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This week the candidates need to create an e-bike range to pitch at leading retailers and impress Lord Sugar

As with Dragons' Den, one thing you can be sure of with sister BBC reality TV show The Apprentice, is that if you wait long enough, there will be an episode with a cycling theme – and this week, prospective business partners will be trying to impress Lord Sugar by creating and selling their own range of e-bikes, along with choosing accessories to complement them including Bike Balls and Lumos Cycle Helmets.

According to the show’s website, the candidates will learn about their task at Covent Garden’s London Transport Museum, with this week’s task culminating in them designing a prototype e-bike and pitching it to some of the country’s leading cycle retailers at a launch event.

One half of each team will head to Nottingham – where Raleigh once had the world’s biggest bicycle factory – for the design and production element of the task, while the other half will remain in London to work on PR materials and the pitch, as well as choosing accessories.

From this clip posted on Lord Sugar’s Twitter account, we know that the latter will include Bike Balls, the scrotum-shaped rear light from Canada launched in 2015, and the Lumos cycle helmet, which incorporates front and rear lights as well as indicators (the latter feature being a hardy perennial on  Dragons’ Den, by the way).

> Dragons' Den backs indicators: another dodgy decision from the dragons on a cycling product

The show airs on BBC One at 9pm on Wednesday evening and afterwards will be available on BBC iPlayer for 30 days.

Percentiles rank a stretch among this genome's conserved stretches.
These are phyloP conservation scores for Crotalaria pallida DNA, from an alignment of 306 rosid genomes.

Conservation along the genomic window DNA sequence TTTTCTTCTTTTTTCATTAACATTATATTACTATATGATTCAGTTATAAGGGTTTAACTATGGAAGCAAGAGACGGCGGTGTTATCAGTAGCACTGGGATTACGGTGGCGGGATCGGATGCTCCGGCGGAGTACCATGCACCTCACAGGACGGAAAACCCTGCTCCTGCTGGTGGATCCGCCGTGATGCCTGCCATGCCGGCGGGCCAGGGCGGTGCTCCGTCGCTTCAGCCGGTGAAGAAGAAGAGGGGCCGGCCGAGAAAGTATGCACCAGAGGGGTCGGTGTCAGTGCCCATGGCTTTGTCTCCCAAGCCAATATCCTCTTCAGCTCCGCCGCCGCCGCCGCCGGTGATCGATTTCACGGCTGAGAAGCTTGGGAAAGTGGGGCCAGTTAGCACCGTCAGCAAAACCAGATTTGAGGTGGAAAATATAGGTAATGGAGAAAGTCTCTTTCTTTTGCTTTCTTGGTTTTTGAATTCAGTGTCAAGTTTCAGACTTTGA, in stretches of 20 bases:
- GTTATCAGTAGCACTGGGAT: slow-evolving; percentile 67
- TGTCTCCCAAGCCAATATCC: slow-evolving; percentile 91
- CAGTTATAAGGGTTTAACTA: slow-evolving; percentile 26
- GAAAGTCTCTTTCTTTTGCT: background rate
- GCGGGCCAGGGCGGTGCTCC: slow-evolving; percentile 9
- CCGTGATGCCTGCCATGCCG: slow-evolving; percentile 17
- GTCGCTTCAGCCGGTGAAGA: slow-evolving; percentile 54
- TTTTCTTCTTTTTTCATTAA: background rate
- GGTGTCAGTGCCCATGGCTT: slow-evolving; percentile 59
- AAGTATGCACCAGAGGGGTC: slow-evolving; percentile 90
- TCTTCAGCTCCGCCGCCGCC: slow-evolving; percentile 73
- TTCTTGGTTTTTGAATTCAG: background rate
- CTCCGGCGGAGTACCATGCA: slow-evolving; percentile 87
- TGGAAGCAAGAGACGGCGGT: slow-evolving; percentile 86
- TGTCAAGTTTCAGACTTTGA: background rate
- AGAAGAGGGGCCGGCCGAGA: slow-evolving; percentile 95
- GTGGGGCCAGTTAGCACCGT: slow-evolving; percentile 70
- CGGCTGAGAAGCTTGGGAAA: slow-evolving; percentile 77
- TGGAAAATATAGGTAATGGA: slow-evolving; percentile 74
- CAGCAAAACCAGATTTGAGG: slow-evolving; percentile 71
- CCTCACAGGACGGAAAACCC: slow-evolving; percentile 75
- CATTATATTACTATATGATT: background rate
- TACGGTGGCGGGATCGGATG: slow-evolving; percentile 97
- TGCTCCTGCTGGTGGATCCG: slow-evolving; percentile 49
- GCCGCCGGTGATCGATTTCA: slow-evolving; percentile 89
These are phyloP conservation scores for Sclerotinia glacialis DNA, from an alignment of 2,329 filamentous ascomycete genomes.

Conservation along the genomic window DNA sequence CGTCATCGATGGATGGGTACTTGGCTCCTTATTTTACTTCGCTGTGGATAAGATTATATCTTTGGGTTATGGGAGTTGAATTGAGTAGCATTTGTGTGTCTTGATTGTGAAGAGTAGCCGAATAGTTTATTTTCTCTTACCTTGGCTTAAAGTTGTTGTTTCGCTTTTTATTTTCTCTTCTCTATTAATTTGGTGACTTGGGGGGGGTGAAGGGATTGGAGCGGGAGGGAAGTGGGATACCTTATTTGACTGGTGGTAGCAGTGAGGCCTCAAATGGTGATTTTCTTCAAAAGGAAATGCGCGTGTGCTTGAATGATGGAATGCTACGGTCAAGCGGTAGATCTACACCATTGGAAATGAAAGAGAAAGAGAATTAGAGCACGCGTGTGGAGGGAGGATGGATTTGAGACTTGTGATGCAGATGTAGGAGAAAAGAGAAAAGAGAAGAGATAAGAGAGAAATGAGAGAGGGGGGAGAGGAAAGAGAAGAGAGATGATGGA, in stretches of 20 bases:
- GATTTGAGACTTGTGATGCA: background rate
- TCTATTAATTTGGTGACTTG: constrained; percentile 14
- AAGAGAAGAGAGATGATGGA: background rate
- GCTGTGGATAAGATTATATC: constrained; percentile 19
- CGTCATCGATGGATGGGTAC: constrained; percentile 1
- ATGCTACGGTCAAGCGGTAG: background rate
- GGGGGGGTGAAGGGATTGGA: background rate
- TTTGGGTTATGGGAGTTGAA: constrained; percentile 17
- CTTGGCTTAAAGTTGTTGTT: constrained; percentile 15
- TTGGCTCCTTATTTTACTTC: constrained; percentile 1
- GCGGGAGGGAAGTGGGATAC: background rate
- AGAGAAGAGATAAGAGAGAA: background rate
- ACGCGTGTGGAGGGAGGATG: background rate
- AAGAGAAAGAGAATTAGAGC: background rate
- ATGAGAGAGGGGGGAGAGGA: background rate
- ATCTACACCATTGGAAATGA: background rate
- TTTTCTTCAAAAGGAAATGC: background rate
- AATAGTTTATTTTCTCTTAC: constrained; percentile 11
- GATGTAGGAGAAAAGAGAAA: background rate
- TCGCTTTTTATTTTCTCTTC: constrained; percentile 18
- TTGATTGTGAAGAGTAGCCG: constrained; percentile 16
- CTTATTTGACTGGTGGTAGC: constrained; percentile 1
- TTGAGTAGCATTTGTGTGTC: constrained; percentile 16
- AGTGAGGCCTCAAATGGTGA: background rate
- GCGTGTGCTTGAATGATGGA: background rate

We’ve seen cycling featured on The Apprentice before.

In 2016, the teams in that year’s edition were tasked with bringing cycling-related products to market.

> The Apprentice took on cycling last night - how did it go?

The two teams respectively chose the Lumo Holloway gilet and Aftershoks bone conduction headphones – both products we’d previously featured on road.cc.

Curiously, the venues selected by the show’s producers for the teams to do their PR stunts in support of the products weren’t, for example, cycling cafés or busy cycle routes.

Instead, Waterloo and King’s Cross railway stations were chosen – with one attempting to get its point across by using mime artistes to simulate a ‘crash’ between a motorist and cyclist.

Simon has been news editor at road.cc since 2009, reporting on 10 editions and counting of pro cycling’s biggest races such as the Tour de France, stories on issues including infrastructure and campaigning, and interviewing some of the biggest names in cycling. A law and languages graduate, published translator and former retail analyst, his background has proved invaluable in reporting on issues as diverse as cycling-related court cases, anti-doping investigations, and the bike industry. He splits his time between London and Cambridge, and loves taking his miniature schnauzer Elodie on adventures in the basket of her Elephant Bike.